Interview 180: Examining the Oil Boom in Kazakhstan and Azerbaijan
In 1993, Chevron Corporation established a joint venture with the Kazakh government, signing on to a $40 billion commitment over the next 40 years to develop oil extraction in Kazakhstan. The following year, Azerbaijan opened its doors to foreign oil companies with the so-called Contract of the Century that would begin a long path toward building multiple pipelines to supply petroleum to Russia and Europe. With the recent collapse of the Soviet Union, the rush to exploit the Caspian region, the world’s third-largest oil reserve, was on.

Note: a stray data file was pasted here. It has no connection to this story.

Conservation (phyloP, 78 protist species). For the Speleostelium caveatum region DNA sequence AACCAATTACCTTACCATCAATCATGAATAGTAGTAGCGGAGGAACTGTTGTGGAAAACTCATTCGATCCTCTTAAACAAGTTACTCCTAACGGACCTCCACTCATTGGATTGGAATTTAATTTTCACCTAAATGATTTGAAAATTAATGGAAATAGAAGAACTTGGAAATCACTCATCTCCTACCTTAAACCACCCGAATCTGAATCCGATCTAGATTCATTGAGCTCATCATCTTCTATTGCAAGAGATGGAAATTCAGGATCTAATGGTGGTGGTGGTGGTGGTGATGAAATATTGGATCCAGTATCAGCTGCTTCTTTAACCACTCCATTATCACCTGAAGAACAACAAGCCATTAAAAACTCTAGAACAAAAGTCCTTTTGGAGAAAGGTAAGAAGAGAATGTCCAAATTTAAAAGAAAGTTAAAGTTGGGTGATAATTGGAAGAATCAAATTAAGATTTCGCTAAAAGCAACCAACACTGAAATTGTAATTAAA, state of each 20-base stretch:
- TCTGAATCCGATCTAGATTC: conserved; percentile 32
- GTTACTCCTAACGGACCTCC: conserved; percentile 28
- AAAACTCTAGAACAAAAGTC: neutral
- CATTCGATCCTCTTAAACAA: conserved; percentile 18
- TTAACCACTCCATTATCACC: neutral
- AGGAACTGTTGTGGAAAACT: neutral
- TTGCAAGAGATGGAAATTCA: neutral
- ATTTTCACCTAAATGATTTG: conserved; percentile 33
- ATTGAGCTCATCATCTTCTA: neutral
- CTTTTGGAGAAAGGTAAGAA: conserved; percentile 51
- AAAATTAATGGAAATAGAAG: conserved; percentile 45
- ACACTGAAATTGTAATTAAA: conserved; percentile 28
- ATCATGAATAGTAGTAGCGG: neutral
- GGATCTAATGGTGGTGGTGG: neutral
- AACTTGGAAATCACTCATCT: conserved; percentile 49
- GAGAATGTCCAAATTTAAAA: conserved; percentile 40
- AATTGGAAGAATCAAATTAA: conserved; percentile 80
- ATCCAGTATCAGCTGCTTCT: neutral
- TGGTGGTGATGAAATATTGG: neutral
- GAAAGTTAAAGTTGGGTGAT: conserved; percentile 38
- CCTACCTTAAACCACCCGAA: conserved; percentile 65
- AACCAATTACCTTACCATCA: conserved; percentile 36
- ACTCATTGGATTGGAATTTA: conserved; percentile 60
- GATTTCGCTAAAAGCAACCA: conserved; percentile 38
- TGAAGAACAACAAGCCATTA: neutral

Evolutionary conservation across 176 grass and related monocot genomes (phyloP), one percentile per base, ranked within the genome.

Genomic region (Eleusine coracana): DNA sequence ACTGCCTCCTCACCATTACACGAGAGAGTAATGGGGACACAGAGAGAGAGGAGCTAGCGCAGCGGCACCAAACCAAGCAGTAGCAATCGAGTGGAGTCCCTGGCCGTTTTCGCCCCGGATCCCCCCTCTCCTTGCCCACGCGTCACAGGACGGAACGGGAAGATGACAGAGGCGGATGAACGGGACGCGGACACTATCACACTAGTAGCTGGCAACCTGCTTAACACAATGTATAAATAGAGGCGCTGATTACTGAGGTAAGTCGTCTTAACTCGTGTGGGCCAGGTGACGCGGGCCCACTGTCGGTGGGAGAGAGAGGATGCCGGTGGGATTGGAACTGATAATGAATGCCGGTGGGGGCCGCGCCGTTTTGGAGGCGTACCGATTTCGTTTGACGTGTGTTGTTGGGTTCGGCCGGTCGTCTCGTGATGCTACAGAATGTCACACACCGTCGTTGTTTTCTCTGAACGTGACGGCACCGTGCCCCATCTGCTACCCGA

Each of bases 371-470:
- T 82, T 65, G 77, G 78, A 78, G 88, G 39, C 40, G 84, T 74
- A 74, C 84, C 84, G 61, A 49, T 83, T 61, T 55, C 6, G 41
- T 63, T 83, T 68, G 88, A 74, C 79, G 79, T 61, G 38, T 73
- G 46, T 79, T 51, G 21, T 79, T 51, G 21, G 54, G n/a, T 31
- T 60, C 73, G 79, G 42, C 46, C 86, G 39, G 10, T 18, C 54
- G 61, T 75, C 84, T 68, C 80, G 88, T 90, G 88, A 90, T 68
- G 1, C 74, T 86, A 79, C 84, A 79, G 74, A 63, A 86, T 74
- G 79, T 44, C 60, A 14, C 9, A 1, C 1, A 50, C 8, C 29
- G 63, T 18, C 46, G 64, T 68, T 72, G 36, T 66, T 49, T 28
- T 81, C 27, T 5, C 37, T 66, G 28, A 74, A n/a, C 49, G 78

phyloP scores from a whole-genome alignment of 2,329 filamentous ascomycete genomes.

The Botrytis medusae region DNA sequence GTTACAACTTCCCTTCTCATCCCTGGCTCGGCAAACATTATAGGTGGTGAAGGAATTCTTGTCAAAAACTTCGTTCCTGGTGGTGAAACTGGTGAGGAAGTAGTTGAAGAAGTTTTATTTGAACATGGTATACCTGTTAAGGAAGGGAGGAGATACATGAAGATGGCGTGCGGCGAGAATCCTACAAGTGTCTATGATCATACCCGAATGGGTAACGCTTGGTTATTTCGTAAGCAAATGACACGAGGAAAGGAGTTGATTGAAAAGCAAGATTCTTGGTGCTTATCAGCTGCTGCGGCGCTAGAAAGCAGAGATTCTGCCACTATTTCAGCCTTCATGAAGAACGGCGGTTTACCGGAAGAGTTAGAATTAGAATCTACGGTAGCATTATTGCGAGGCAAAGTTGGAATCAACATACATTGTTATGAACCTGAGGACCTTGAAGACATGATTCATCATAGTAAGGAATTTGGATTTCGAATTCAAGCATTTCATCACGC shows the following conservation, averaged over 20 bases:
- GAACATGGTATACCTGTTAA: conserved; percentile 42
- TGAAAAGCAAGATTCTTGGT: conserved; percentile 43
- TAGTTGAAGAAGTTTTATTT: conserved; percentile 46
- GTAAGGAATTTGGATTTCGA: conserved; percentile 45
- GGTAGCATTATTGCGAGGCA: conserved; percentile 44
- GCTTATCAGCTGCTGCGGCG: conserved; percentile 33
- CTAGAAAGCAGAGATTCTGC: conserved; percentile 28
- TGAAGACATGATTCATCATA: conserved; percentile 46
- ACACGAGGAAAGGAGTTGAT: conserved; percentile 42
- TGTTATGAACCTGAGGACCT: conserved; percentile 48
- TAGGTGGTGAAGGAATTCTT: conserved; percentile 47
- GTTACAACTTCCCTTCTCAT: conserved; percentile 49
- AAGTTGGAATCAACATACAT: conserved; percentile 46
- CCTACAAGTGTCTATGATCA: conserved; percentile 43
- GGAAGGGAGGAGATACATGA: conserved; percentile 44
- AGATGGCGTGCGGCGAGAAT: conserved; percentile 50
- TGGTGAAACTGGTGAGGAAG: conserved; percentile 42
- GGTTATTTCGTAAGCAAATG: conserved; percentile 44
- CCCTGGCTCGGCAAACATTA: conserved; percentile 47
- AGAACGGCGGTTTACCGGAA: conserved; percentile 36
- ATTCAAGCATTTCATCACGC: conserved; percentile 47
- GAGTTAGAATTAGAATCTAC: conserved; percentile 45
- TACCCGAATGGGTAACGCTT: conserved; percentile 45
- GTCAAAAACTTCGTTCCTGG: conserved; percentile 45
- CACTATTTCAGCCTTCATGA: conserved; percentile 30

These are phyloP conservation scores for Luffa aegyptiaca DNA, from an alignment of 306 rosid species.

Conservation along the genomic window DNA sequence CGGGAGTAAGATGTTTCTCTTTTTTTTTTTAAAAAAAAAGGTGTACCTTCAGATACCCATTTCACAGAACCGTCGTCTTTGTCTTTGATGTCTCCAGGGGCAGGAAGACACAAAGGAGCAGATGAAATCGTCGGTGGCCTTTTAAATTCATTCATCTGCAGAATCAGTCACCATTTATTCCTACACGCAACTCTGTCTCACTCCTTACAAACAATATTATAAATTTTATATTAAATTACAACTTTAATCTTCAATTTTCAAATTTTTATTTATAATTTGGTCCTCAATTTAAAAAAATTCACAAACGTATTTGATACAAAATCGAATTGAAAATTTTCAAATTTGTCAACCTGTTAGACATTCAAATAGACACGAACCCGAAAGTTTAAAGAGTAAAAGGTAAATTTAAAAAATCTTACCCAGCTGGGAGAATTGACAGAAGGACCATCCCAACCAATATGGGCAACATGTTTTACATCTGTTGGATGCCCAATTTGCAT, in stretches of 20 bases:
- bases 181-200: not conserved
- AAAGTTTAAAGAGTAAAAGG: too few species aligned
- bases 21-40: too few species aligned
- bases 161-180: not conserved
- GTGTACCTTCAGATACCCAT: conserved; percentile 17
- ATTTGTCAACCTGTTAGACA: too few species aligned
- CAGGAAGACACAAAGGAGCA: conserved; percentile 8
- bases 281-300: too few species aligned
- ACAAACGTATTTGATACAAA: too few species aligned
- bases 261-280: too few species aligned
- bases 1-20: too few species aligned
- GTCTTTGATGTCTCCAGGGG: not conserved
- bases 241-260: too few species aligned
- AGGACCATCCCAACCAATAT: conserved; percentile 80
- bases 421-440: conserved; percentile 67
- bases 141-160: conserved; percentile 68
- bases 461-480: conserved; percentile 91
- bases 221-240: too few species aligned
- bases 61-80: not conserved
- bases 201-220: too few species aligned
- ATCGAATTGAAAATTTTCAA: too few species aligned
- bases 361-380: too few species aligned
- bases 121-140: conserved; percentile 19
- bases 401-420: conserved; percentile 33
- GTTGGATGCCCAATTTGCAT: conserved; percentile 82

Seventeen years later, both Kazakhstan and Azerbaijan have developed booming economies largely dependent on the production of oil and natural gas. While production has slowed in the last year in Azerbaijan, both countries continue to boast of growing GDP figures despite a worldwide economic slowdown. Yet the boom cannot last forever, and with large portions of the population living in poverty in both countries, it is also clear that the recent boom raises many questions, if not problems.
In a recent paper presented at a meeting of the International Council for Central and East European Studies, former Woodrow Wilson Center fellow Andreas Heinrich asks what are the possible negative consequences of a resource boom on the politics and economy in the Caspian. Here, Heinrich, who now works as a researcher at Bremen University’s Institute for East European Studies, answers three questions based on his research.
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